Just over a month ago, I published my interview with AFI DOCS director Michael Lumpkin and now it’s time to give my must-see recommendations for this year’s festival. AFI DOCS is an annual showcase of documentary cinema in Washington, DC. Below, in alphabetical order, are some films I think people should see (though there are plenty beyond these that are worth watching). AFI DOCS runs Wednesday, June 19, and ends on Sunday, June 23. Check out the festival’s website for full details.
American Factory (Steven Bognar/Julia Reichert) [I wrote a capsule review as part of my 2019 Maryland Film Festival coverage]: What happens when a Chinese company takes over an abandoned General Motors plant in Ohio? Hint: nothing good.
Gay Chorus Deep South (David Charles Rodrigues) [I wrote a capsule review as part of my 2019 Tribeca Film Festival coverage]: The San Francisco Gay Men’s Chorus undertakes a concert tour that doubles as outreach mission through the states of the “deep south” with the most repressive anti-gay cultures and legislations.
The Great Hack (Karim Amer/Jehane Noujaim): Think your personal data is private and could never be used against you to influence how you vote? Think again, thanks to this comprehensive portrait of some of the players behind the rise and fall of Cambridge Analytica.
Maiden (Alex Holmes) [I wrote a capsule review as part of my 2018 Toronto International Film Festival coverage]: Looking for an inspirational story of women battling against the odds (and men) to prove they are powerful? Check out this chronicle of the all-female crew that competed in a round-the-world sailing competition in the late 1980s.
Midnight Family (Luke Lorentzen): A powerful condemnation of a health-care system crumbling without public infrastructure, this film follows the Ochoa family in Mexico City as they struggle to make ends meet driving a private ambulance. Nobody wins in a society that refuses to invest in public health. Let’s hope we’re not next …
Mike Wallace Is Here (Avi Belkin): Using only archival footage, director Avi Belkin gives us a marvelous, in-depth profile of the legendary newsman in all his glory and muck.
One Child Nation (Nanfu Wang/Jialing Zhang) [I wrote a capsule review as part of my 2019 Sundance Film Festival coverage]: For years, China had a “One Child” policy that mandated that couples could not have multiple children, but people are people and love to create more people, so things didn’t quite work out as planned. This is the story of the tragedy and nightmare behind inhumane officialdom.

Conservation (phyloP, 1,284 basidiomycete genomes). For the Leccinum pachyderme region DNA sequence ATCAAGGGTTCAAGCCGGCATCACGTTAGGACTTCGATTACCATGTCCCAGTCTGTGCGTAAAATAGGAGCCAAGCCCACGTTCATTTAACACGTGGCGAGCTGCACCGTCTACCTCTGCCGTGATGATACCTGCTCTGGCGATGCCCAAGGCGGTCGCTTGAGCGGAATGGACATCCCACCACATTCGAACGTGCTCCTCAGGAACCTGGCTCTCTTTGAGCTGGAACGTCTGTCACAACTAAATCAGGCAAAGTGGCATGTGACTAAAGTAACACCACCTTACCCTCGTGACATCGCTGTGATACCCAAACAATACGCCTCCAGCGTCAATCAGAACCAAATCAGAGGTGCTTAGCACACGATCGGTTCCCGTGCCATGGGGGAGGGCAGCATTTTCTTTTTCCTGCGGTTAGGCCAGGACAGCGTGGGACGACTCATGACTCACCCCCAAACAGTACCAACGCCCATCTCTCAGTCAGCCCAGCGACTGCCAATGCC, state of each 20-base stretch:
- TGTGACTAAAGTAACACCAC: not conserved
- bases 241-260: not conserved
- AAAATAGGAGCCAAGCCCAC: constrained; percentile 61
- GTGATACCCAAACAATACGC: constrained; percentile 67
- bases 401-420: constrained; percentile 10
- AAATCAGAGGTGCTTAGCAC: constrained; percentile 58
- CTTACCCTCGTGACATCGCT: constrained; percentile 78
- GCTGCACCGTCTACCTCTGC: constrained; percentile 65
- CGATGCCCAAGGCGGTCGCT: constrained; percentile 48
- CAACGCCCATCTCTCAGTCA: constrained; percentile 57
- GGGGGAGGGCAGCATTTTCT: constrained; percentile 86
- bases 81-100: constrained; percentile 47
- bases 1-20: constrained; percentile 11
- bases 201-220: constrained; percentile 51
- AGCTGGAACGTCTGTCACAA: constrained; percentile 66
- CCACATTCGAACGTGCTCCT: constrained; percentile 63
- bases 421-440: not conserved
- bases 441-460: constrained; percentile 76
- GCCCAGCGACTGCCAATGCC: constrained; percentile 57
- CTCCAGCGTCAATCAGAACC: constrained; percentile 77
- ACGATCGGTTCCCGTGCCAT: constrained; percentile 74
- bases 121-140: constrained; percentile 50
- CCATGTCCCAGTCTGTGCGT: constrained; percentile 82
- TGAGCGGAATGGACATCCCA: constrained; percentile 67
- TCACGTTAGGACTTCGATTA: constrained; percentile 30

Recorder: The Marion Stokes Project (Matt Wolf) [I wrote a capsule review as part of my 2019 Maryland Film Festival coverage]: For 30 years, Philadelphia resident Marion Stokes obsessively recorded television, 24 hours a day, resulting in over 70,000 tapes. This is the story of why that’s important, beautifully told through archival footage, reenactments and present-day interviews.
Searching Eva (Pia Hellenthal): The most formally innovative of the feature films I have seen in the 2019 AFI DOCS program, Searching Eva follows Eva Collé, an Italian-born sex worker and model living in Germany who strives to live as full a life as possible while plying her trade. Assembled through a combination of observational footage and gorgeously staged tableaux, the movie ponders essential truths about sex, gender, family and the human condition.
Slay the Dragon (Chris Durrance/Barak Goodman): If there’s a monster in our political midst, it’s the vicious creature known as the “gerrymander,” which manipulates electoral districts so as to disenfranchise voters. If it seems unstoppable, take heart that there are those actively seeking to destroy it. They are the subjects of this inspiring film.
We Are the Radical Monarchs (Linda Goldstein Knowlton) [I wrote a capsule review as part of my 2019 Maryland Film Festival coverage]: A feature-length version of the director’s previous short Radical Brownies, this new film follows a Girl Scout-like troop, devoted to empowering young girls of color, in California’s Bay Area. The Radical Monarchs and the women who founded them prove that nothing is impossible if you dream big.
We Believe in Dinosaurs (Clayton Brown/Monica Long Ross): According to a title card at the end of this fascinating, if disturbing, movie, 38% of American believe that the Earth is less than 10,000 years old, putting their faith, instead, in a biblical interpretation of history that ignores the scientific record. They may believe in dinosaurs, but only as erstwhile co-inhabitants of the planet along with early humans. We watch as members of “Answers in Genesis,” a fundamentalist company headquartered in Kentucky, build a gigantic shrine to Noah’s Ark. The end of the world truly is nigh.
And then there are two short films I really enjoyed, as well:
Everything You Wanted to Know About Sudden Birth* (*but were afraid to ask) (Scott Calonico) – playing as part of Shorts Program 4: A delightful look at the making of an extraordinarily odd (and explicit) PSA about how to assist in a live birth in a car should one have to do so. Told exclusively through archival materials, voiceover interviews and footage from the PSA (and its cinematic cousins), this short documentary is brilliant in its simplicity of concept and execution.
A Love Song for Latasha (Sophia Nahli Allison) – playing as part of Shorts Program 2: A stunning experimental – and deeply sad – account of the 1991 murder of teenager Latasha Harlins, shot and killed by store owner Soon Ja Du as she tried to buy orange juice, A Love Song for Latasha mixes period clips with present-day interviews (voiceover and in-person), reenactments with artful compositions of Los Angeles over the years, and VHS footage with studied degradations of such, all to invoke the spirit of a soul taken before her time. In only 19 minutes, director Sophia Nahli Allison accomplishes a lost lifetime’s worth of memories.
See you around the festival!